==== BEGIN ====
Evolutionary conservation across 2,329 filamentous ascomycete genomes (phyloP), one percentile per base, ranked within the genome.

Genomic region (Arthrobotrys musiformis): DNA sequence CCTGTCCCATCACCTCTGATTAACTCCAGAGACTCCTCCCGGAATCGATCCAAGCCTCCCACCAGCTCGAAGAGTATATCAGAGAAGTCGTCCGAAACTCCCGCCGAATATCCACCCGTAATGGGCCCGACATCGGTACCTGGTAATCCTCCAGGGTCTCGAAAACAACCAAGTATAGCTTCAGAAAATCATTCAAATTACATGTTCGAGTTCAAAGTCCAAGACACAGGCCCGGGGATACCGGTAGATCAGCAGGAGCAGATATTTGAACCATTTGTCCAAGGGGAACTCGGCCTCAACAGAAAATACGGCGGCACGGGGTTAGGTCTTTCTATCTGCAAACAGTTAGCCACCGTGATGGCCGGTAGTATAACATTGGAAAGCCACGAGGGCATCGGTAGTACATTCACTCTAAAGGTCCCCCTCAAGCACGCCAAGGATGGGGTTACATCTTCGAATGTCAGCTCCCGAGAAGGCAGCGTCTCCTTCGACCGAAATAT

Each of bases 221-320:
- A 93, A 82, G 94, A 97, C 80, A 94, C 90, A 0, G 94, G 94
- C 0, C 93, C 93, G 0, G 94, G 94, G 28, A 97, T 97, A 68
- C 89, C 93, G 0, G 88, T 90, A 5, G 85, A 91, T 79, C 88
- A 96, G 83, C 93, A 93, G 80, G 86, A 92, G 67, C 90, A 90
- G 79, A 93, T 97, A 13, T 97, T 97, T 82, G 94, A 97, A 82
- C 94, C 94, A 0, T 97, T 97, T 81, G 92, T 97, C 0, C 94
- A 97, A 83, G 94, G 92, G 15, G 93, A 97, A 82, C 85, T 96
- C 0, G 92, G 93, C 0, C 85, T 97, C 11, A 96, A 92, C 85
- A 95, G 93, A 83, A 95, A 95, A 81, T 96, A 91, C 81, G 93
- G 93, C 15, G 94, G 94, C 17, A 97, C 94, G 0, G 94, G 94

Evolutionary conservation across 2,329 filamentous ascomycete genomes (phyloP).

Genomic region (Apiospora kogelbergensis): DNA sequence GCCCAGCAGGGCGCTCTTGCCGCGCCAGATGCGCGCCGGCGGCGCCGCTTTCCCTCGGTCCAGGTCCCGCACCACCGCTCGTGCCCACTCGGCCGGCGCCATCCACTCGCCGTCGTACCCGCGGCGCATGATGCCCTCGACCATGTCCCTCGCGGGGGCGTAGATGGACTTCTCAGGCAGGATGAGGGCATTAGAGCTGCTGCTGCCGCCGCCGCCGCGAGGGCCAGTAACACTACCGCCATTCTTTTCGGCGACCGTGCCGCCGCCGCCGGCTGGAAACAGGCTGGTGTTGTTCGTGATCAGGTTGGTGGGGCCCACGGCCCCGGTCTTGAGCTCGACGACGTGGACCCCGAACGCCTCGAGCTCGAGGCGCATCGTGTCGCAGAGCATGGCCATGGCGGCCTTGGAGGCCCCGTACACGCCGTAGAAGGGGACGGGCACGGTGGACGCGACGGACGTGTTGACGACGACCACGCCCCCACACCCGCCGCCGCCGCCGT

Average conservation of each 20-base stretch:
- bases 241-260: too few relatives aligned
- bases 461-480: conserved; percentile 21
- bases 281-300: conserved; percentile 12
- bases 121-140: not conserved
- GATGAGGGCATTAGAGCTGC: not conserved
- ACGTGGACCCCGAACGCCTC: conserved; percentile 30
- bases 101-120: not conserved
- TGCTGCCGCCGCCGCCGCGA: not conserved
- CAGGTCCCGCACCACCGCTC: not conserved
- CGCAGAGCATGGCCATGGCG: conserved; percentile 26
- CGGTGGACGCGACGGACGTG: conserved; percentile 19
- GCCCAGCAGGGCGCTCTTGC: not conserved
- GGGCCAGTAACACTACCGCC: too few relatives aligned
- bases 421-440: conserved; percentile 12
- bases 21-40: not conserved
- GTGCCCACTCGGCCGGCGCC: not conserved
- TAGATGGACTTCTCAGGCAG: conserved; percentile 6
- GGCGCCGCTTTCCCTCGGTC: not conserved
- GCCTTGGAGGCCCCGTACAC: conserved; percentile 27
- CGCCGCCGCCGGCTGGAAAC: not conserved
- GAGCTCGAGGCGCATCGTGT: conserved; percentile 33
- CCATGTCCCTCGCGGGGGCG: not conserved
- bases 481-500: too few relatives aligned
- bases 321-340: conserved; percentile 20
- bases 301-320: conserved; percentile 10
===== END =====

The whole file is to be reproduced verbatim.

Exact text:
Evolutionary conservation across 2,329 filamentous ascomycete genomes (phyloP), one percentile per base, ranked within the genome.

Genomic region (Arthrobotrys musiformis): DNA sequence CCTGTCCCATCACCTCTGATTAACTCCAGAGACTCCTCCCGGAATCGATCCAAGCCTCCCACCAGCTCGAAGAGTATATCAGAGAAGTCGTCCGAAACTCCCGCCGAATATCCACCCGTAATGGGCCCGACATCGGTACCTGGTAATCCTCCAGGGTCTCGAAAACAACCAAGTATAGCTTCAGAAAATCATTCAAATTACATGTTCGAGTTCAAAGTCCAAGACACAGGCCCGGGGATACCGGTAGATCAGCAGGAGCAGATATTTGAACCATTTGTCCAAGGGGAACTCGGCCTCAACAGAAAATACGGCGGCACGGGGTTAGGTCTTTCTATCTGCAAACAGTTAGCCACCGTGATGGCCGGTAGTATAACATTGGAAAGCCACGAGGGCATCGGTAGTACATTCACTCTAAAGGTCCCCCTCAAGCACGCCAAGGATGGGGTTACATCTTCGAATGTCAGCTCCCGAGAAGGCAGCGTCTCCTTCGACCGAAATAT

Each of bases 221-320:
- A 93, A 82, G 94, A 97, C 80, A 94, C 90, A 0, G 94, G 94
- C 0, C 93, C 93, G 0, G 94, G 94, G 28, A 97, T 97, A 68
- C 89, C 93, G 0, G 88, T 90, A 5, G 85, A 91, T 79, C 88
- A 96, G 83, C 93, A 93, G 80, G 86, A 92, G 67, C 90, A 90
- G 79, A 93, T 97, A 13, T 97, T 97, T 82, G 94, A 97, A 82
- C 94, C 94, A 0, T 97, T 97, T 81, G 92, T 97, C 0, C 94
- A 97, A 83, G 94, G 92, G 15, G 93, A 97, A 82, C 85, T 96
- C 0, G 92, G 93, C 0, C 85, T 97, C 11, A 96, A 92, C 85
- A 95, G 93, A 83, A 95, A 95, A 81, T 96, A 91, C 81, G 93
- G 93, C 15, G 94, G 94, C 17, A 97, C 94, G 0, G 94, G 94

Evolutionary conservation across 2,329 filamentous ascomycete genomes (phyloP).

Genomic region (Apiospora kogelbergensis): DNA sequence GCCCAGCAGGGCGCTCTTGCCGCGCCAGATGCGCGCCGGCGGCGCCGCTTTCCCTCGGTCCAGGTCCCGCACCACCGCTCGTGCCCACTCGGCCGGCGCCATCCACTCGCCGTCGTACCCGCGGCGCATGATGCCCTCGACCATGTCCCTCGCGGGGGCGTAGATGGACTTCTCAGGCAGGATGAGGGCATTAGAGCTGCTGCTGCCGCCGCCGCCGCGAGGGCCAGTAACACTACCGCCATTCTTTTCGGCGACCGTGCCGCCGCCGCCGGCTGGAAACAGGCTGGTGTTGTTCGTGATCAGGTTGGTGGGGCCCACGGCCCCGGTCTTGAGCTCGACGACGTGGACCCCGAACGCCTCGAGCTCGAGGCGCATCGTGTCGCAGAGCATGGCCATGGCGGCCTTGGAGGCCCCGTACACGCCGTAGAAGGGGACGGGCACGGTGGACGCGACGGACGTGTTGACGACGACCACGCCCCCACACCCGCCGCCGCCGCCGT

Average conservation of each 20-base stretch:
- bases 241-260: too few relatives aligned
- bases 461-480: conserved; percentile 21
- bases 281-300: conserved; percentile 12
- bases 121-140: not conserved
- GATGAGGGCATTAGAGCTGC: not conserved
- ACGTGGACCCCGAACGCCTC: conserved; percentile 30
- bases 101-120: not conserved
- TGCTGCCGCCGCCGCCGCGA: not conserved
- CAGGTCCCGCACCACCGCTC: not conserved
- CGCAGAGCATGGCCATGGCG: conserved; percentile 26
- CGGTGGACGCGACGGACGTG: conserved; percentile 19
- GCCCAGCAGGGCGCTCTTGC: not conserved
- GGGCCAGTAACACTACCGCC: too few relatives aligned
- bases 421-440: conserved; percentile 12
- bases 21-40: not conserved
- GTGCCCACTCGGCCGGCGCC: not conserved
- TAGATGGACTTCTCAGGCAG: conserved; percentile 6
- GGCGCCGCTTTCCCTCGGTC: not conserved
- GCCTTGGAGGCCCCGTACAC: conserved; percentile 27
- CGCCGCCGCCGGCTGGAAAC: not conserved
- GAGCTCGAGGCGCATCGTGT: conserved; percentile 33
- CCATGTCCCTCGCGGGGGCG: not conserved
- bases 481-500: too few relatives aligned
- bases 321-340: conserved; percentile 20
- bases 301-320: conserved; percentile 10